While science may not yet provide all the answers we need, it does give us plenty to work on in formulating judgements as to the acceptability or otherwise of particular husbandry practices. This implies that our inability to reach consistent conclusions (or indeed any conclusion at all) lies in the way that we value the scientific evidence or the way in which we select the scientific evidence. The main premise underpinning the ‘Five Freedoms, as currently presented by the Farm Animal Welfare Council, is that they offer a comprehensive approach to assessing both the physical and psychological elements of welfare state (i.e. they deter one from selecting the evidence). The original Five Freedoms of the Brambell Committee were to permit an animal to ‘stand up, lie down, turn round, groom and stretch its limbs’. These were very real concerns for farm animals in the most intensive conditions but they were highly selective, being based entirely upon certain aspects of maintenance behaviour. Three of the new, comprehensive Five Freedoms relate to physical welfare (nutrition, comfort, health), one to psychological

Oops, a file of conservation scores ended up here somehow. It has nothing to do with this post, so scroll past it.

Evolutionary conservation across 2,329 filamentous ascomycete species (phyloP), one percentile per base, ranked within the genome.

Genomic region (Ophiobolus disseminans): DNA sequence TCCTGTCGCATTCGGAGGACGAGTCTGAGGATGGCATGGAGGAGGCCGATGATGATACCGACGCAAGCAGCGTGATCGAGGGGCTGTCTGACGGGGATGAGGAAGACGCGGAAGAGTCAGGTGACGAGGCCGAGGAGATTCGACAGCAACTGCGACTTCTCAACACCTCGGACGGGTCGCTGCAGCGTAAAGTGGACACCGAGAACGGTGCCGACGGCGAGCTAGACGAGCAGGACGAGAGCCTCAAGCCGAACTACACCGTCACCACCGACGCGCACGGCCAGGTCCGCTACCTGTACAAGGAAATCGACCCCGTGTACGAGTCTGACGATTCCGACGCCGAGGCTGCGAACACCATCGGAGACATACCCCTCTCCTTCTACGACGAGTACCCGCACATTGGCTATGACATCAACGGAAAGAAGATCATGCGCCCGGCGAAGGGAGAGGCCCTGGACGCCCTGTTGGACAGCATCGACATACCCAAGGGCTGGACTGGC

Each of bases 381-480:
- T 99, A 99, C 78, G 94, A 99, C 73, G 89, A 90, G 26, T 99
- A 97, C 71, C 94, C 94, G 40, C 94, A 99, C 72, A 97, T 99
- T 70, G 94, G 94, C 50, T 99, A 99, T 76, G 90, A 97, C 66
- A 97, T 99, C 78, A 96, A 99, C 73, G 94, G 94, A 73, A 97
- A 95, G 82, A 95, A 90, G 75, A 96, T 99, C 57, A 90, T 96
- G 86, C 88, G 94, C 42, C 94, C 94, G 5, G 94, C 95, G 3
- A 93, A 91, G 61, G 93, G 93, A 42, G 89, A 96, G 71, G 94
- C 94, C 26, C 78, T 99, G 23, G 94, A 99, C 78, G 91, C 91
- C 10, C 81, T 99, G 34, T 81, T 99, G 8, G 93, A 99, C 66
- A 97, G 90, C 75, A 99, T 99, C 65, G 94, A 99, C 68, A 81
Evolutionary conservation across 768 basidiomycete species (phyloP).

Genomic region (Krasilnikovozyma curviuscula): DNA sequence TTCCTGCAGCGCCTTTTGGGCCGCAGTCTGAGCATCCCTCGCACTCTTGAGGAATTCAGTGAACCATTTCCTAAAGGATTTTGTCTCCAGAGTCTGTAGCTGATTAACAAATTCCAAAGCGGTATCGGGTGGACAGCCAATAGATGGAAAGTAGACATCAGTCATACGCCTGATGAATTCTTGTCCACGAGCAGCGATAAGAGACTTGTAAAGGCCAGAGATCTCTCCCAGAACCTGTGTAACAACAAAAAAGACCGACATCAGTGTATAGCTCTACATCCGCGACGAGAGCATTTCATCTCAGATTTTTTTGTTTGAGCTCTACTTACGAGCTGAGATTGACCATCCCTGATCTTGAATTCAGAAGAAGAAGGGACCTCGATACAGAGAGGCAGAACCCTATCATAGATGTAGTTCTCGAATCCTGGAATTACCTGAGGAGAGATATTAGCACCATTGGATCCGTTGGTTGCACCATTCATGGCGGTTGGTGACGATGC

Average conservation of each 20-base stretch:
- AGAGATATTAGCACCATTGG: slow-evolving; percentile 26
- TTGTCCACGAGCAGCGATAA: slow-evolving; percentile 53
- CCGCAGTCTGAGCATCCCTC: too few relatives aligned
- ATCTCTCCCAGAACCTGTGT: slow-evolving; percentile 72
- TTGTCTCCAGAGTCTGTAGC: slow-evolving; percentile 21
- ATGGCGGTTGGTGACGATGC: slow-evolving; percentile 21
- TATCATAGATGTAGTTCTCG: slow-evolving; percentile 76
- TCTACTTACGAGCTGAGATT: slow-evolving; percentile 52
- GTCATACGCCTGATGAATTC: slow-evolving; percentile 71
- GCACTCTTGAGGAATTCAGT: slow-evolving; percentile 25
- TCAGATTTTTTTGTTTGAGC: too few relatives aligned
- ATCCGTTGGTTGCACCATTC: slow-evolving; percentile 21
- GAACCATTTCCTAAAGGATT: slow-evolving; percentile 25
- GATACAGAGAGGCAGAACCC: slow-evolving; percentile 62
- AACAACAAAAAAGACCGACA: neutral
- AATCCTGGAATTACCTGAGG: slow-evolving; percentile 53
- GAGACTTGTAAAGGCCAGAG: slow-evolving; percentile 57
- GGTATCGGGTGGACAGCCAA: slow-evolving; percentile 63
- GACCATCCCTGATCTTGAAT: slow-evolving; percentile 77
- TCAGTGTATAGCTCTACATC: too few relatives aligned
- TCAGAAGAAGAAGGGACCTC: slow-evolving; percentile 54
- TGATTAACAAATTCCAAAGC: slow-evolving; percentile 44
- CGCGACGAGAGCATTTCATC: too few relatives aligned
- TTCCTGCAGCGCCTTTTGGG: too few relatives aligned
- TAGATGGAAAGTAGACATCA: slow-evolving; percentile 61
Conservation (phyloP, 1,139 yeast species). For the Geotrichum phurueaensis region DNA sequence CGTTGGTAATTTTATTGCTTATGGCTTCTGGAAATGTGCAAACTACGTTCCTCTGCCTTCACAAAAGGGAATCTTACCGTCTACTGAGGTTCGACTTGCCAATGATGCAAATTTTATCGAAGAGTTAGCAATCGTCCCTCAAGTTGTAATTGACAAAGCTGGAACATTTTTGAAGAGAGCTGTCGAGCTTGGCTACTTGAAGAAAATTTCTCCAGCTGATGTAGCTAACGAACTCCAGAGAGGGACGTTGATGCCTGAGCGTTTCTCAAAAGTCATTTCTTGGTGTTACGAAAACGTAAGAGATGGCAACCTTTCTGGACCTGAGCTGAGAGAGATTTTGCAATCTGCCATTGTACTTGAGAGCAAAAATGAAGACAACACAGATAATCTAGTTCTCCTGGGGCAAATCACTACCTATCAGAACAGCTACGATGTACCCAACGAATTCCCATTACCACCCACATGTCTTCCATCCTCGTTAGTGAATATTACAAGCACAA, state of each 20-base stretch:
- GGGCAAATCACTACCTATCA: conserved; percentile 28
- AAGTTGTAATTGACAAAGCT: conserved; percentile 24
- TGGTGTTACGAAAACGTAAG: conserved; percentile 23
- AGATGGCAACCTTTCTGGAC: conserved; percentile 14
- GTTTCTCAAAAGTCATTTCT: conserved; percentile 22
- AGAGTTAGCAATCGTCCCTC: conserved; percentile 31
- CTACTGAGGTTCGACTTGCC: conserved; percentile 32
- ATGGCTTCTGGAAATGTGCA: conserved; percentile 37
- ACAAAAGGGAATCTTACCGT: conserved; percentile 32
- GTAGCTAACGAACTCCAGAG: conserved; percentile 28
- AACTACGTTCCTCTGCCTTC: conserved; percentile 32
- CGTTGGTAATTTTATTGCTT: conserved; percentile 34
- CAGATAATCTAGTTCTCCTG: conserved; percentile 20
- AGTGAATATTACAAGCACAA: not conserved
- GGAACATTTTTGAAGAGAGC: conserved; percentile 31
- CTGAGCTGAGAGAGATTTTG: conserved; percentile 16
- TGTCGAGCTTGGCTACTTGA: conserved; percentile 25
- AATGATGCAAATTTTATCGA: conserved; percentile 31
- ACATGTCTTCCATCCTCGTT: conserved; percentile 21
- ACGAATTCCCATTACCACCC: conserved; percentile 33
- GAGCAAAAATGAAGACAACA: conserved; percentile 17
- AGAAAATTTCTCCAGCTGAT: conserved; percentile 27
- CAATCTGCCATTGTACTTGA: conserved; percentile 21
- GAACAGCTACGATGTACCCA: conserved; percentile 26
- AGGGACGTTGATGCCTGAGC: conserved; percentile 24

state (freedom from fear and stress) and one to the need to perform ‘natural’ behaviour. When the Australians and Europeans reviewed the evidence concerning the welfare of sows in pregnancy stalls, they reached different conclusions, not because they were deliberately neglecting elements of the science, but because the Australians placed more value on the physical elements of welfare and the Europeans placed more evidence on the psychological elements.

 

We cannot therefore conclude on scientific grounds that either group was wrong, simply because the key question that they were asked to address was not a scientific question. Those involved in the drafting of animal welfare legislation should acknowledge, first, that conclusions cannot be based solely on the scientific evidence. It is essential to make a clear distinction between review of evidence and value judgements based on that review. It is equally important to acknowledge that such judgements are not scientific. Of course, the formulation of good law based on sound value judgements requires a profound understanding of ethics, which has been called the science of morals. But that, as they say, is another story.